to a passion the teachings of her il
lustnous dead from Washington to Lee,
Virginia presents a combination of
strength and sentiment destined to
make her again the wise leader in this
nation of political thought and national
achievement. Young men of Virginia!
the clock of opportunity strikes our
hour of work and responsibility. Let
us, animated by a patriotism that is
national, stirred by the possibilities of
our State, which point to a greater
future, resolve to answer all demands
made upon us by our beloved State and
common country, and to aid this glo
rious Common wealth and this mignty
Republic to advance along the pathway
of justice, liberty and progress.
Ayer's Hair Vigor, new im
proved formula, is a genuinc
hair-food. It feeds, nourishcs,f
ates. The hair grows more
rapidly, keeps soft and smooth,
and all dandruff disappears.
Aid nature a little. Give your
hair a good hair-food.
Does not change the color of the hair.
formula with each bottle
m 81.ow it to your
Aak him obout it,
then do a. u* aaya
You need not hesitate about using this
new Hair Vigorfrom anyfearof itschang
ing the color of your hair. The new
Ayer's Hair Vigor prevents prcmature
grayness, but does not change the colot
of the hair even to the BligBtcsi degree.
??UmIo by tho J. C. Ayar Co.. I^wail, Maua.?
J)K. G. II. 0L1VER,
IRVINGTON, - . VIKGINIA
(OlHce over Dank.)
Appointmcnta ahould ho mu.lv MTWai <li.v?
m.?!i i "I"1 VromPtJJr keP*? ? t'lmimonientt
muatlK?l.r..k,.ii.?iuo not.ee ahould l," *iveo
N'trnus Ox.de Oaaadminlstcred.
tr,T^-,J"aa,,,.T 8,1('Pead work wh?,? neeeeeary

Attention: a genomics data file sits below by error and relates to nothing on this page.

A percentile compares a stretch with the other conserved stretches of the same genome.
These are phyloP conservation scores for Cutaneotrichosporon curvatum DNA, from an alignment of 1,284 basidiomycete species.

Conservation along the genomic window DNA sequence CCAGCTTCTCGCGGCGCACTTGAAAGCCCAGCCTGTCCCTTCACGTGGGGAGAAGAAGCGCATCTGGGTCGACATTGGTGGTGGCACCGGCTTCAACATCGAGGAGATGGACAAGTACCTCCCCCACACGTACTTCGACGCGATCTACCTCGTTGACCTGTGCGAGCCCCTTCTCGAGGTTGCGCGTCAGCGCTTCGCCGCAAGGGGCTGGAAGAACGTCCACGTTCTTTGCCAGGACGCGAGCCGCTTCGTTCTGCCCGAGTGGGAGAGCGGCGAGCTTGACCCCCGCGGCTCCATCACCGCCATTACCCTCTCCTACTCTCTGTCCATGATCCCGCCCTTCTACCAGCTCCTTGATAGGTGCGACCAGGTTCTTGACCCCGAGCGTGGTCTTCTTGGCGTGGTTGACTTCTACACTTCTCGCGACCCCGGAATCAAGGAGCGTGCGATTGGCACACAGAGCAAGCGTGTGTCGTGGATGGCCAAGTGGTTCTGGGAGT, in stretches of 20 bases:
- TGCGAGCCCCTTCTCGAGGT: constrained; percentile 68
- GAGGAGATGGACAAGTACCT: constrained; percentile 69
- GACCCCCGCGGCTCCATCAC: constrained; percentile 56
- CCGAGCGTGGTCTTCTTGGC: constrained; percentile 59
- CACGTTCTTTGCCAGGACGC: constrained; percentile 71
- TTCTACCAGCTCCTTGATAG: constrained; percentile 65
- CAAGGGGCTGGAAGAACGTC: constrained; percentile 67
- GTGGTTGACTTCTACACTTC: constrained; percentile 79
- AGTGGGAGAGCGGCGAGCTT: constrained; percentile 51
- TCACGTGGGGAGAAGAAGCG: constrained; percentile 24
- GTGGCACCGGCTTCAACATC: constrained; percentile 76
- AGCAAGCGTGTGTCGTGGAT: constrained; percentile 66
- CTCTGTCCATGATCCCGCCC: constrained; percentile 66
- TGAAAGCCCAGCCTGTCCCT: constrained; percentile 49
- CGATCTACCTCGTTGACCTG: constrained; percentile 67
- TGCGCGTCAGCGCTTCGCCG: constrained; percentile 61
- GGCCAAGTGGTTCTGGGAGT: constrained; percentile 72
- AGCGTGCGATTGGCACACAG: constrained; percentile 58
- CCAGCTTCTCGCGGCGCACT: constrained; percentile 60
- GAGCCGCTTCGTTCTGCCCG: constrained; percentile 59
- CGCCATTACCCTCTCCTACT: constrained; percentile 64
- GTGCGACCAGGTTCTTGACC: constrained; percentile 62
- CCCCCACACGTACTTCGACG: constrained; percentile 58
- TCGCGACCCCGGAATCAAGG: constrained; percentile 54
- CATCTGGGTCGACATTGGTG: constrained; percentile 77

fii* to. rrltov*' ???o?c who are ?uircrinir.
.-Vfig* h"ure: ?a. m. to ] p. m.. and 1:2 p. m.
fMaR & 1?" "M,t ?n wediii-adaj^. when
Terma: s'trlctly caab.
DENTIST AT KILMARNOCK.
I will be at Reedville to
londay in each niontb*
raatalauf two wataa.
Kcat of time will be at Kilmarnock,
UMroaaad bridge work, spteialtieg. Oaa
administered. Oftice In bank.
R. W. Palmkk, Dcntlat.
W. T- MAYO,
All work accurately aud promptly
doue. PUta made.
ATTORNEY AT LAW,
Monaskon, Lancastek Co., Va.
l'romptattoutiuuirlveM to all legalbuaineM
W. K. nATHAWAY.
u. o. Minm.i. jh.
HATHAWAY & NORRi:.
Okkices: White Stone aud Lively, Va.
Wt!l bo at Llvely Mondaya. Tuea
dnys aud Wednesdaya. an.l at tl..
white Stoue ofllec all other daya
\\T^ McDONALD LEE,
Landa aurveyed and plata made. Ratl
""V*?;. V*n" ?nd Spe^lflcationa for Ilridue
and Vladuct wora and conatructiona of all
apeSufueJI1"" T?V?KnLphj and Druunhtln?
F. L. GRANDY.
42 ROANOKE S^UARE,
Will furnisb you
Grain, Hay, Mill-Feed,
Of the best gradea. Rappahannock
trade supplied at rock-bottom prices.
To all who con
template the erec
tion of *a Monu
meut, Statue or
Grave8tone in Mar
ble or (Iranite, i
will be to their
intereat to call on
LAWSON & NEWTON,
Cor. 11th aud Williaina Sts..
NORFOLK, - AA.
Bell Tnoiifc No. 8752.
BRICK! BRICK! BRICK!
The place to bay Brick Is at
LEVIN T. BUCK & CO'S.,
all gradea of
PAVING AND BUIIDING BRICKS.
We can deliver Brick to
any point on water front.
1 Oe Bay* a V?x a t all Drac Siom aaJ CovBfir Storca